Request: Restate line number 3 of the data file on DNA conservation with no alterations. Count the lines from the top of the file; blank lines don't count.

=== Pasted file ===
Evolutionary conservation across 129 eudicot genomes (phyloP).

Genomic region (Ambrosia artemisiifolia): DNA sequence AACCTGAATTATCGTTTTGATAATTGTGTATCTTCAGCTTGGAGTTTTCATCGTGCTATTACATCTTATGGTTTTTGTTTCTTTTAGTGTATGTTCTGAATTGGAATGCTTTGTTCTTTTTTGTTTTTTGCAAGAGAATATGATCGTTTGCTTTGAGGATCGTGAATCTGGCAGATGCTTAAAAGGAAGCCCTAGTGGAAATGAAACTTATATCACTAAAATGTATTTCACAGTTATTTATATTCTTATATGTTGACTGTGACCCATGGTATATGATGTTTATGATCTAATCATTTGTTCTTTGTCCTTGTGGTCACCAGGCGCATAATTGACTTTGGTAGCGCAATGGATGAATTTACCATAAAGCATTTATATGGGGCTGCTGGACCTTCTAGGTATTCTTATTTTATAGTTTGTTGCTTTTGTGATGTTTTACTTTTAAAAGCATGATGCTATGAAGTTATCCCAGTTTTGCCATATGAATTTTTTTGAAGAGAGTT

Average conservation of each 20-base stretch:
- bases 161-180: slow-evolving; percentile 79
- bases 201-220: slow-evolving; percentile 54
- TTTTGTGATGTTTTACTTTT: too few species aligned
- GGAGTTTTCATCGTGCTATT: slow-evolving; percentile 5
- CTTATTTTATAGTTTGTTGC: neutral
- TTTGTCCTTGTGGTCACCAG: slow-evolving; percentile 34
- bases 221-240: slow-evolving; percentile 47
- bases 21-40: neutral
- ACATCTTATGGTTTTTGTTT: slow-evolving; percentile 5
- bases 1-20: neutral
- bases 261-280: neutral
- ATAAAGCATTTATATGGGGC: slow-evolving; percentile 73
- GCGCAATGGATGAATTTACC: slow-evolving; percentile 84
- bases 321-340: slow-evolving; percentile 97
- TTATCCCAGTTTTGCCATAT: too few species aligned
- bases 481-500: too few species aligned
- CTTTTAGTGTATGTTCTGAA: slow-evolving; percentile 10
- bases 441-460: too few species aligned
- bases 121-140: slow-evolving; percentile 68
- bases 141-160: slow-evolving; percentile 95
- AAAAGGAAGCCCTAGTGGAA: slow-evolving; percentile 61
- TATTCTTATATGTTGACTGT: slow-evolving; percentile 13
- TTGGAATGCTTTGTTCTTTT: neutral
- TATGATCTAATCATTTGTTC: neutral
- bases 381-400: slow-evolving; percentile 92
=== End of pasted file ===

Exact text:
Average conservation of each 20-base stretch: